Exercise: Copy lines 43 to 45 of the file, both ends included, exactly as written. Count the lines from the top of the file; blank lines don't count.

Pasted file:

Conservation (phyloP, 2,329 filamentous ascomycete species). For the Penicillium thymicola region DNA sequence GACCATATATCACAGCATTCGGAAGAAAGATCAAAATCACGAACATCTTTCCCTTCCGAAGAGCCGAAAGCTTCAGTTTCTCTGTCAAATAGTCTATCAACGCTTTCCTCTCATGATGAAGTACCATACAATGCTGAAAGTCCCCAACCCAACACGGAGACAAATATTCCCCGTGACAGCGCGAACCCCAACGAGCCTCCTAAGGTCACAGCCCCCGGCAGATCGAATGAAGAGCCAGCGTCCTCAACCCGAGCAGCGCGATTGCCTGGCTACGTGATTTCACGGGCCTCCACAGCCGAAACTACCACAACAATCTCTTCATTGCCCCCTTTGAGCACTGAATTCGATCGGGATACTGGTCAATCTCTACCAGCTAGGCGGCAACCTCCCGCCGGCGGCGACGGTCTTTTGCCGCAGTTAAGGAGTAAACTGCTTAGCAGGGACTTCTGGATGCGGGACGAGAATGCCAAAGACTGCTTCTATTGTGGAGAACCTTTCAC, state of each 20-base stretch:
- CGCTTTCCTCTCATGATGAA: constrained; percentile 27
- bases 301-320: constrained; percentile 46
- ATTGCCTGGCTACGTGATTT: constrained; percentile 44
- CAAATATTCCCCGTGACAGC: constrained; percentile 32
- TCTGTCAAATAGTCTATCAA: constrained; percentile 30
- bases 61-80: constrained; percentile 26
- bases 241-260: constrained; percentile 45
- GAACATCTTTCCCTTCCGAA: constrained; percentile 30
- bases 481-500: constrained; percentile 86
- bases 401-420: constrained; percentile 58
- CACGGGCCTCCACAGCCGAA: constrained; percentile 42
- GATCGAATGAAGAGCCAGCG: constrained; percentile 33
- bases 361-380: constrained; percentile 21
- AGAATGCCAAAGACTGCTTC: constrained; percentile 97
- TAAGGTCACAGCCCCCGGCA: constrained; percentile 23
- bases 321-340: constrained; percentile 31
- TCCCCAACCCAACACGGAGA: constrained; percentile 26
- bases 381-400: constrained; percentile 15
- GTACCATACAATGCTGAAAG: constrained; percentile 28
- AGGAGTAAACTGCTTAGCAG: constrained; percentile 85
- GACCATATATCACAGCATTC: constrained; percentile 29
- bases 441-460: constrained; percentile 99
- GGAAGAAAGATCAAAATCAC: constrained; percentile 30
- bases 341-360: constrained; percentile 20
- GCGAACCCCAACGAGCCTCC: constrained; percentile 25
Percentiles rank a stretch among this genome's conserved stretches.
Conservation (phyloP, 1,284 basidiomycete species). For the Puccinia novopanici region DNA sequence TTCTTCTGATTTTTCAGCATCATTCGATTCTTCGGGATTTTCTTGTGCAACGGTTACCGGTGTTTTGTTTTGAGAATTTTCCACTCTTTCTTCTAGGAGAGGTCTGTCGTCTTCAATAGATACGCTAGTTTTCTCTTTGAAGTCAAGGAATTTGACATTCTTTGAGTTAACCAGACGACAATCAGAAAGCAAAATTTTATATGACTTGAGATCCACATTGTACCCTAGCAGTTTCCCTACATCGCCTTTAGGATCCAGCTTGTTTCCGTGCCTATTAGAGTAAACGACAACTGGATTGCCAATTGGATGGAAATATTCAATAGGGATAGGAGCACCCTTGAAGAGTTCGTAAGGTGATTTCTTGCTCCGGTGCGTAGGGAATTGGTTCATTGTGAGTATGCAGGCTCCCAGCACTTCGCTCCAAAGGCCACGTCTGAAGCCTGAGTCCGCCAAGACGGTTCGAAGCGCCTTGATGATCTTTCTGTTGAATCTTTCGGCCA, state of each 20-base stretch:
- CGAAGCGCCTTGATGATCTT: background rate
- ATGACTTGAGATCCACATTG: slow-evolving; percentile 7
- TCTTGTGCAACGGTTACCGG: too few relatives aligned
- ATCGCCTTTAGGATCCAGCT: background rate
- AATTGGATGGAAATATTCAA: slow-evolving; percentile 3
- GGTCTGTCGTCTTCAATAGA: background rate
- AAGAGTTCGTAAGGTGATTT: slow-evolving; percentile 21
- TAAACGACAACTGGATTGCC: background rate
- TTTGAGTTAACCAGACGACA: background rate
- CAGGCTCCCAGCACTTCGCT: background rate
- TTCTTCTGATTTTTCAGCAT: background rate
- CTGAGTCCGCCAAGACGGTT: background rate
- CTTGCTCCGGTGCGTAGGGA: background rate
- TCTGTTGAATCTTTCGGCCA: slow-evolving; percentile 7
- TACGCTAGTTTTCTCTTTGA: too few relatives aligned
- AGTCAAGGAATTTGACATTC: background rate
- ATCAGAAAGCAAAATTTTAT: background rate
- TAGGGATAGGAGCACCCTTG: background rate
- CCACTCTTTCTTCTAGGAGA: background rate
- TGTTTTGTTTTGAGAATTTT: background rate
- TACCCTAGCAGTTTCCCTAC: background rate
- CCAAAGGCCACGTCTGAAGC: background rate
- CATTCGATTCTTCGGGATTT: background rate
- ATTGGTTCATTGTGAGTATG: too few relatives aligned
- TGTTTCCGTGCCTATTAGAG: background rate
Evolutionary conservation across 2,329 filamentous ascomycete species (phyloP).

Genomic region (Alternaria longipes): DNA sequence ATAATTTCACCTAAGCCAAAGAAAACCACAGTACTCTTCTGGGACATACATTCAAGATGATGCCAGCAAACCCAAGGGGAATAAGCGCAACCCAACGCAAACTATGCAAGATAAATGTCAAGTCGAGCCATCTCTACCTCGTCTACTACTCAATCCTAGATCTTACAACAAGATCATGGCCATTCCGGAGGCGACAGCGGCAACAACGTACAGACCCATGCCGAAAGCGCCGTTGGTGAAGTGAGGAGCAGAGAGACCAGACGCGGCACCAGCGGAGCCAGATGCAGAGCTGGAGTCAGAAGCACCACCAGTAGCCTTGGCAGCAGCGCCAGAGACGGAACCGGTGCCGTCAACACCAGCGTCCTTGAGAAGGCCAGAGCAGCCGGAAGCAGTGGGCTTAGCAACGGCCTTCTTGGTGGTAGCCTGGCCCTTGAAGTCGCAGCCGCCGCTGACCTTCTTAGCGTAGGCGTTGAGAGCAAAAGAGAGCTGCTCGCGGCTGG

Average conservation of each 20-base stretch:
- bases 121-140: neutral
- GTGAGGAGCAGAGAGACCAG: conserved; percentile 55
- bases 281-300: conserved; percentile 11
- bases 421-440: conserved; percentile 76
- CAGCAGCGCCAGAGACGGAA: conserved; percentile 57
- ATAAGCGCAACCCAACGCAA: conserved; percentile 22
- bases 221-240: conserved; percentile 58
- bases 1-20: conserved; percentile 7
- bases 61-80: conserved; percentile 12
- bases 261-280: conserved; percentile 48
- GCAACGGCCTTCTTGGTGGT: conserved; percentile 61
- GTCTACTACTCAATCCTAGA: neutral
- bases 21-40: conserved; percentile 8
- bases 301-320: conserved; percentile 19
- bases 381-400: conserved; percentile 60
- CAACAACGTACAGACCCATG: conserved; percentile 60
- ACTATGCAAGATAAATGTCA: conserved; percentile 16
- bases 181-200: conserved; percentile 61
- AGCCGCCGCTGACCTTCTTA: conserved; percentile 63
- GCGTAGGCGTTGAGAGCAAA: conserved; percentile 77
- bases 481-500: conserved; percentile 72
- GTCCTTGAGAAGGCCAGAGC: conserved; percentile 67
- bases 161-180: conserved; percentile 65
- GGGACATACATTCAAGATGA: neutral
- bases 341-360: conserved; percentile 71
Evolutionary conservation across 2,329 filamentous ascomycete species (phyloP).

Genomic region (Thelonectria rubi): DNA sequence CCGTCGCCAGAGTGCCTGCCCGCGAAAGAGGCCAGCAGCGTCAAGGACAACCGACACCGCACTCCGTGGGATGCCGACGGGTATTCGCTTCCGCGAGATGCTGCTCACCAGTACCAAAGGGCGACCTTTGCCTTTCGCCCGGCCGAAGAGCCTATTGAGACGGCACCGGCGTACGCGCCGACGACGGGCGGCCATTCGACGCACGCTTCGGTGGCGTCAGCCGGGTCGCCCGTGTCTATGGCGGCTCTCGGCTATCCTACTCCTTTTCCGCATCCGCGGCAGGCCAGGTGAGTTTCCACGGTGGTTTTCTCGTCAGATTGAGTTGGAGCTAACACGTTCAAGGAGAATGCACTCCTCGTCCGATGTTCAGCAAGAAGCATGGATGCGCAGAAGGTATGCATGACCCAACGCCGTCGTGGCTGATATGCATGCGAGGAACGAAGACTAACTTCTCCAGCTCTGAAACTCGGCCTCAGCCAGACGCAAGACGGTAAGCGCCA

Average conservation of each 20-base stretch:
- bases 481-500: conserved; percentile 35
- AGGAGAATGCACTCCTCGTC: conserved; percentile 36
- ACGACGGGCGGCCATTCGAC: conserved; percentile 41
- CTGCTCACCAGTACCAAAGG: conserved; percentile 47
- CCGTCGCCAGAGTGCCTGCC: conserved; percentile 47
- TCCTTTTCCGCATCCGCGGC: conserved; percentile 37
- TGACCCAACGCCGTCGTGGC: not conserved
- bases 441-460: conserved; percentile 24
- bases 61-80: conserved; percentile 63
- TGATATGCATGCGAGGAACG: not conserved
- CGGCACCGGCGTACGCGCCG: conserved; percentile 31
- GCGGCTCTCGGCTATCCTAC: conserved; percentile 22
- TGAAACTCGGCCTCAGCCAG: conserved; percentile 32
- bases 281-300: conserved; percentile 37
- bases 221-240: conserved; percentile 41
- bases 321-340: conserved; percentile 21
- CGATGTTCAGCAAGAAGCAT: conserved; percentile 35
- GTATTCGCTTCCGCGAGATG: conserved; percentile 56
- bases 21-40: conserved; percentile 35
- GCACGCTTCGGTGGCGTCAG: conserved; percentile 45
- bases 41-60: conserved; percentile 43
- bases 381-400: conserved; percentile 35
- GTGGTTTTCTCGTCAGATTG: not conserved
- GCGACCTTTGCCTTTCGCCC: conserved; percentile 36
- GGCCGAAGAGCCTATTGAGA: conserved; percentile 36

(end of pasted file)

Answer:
- TACGCTAGTTTTCTCTTTGA: too few relatives aligned
- AGTCAAGGAATTTGACATTC: background rate
- ATCAGAAAGCAAAATTTTAT: background rate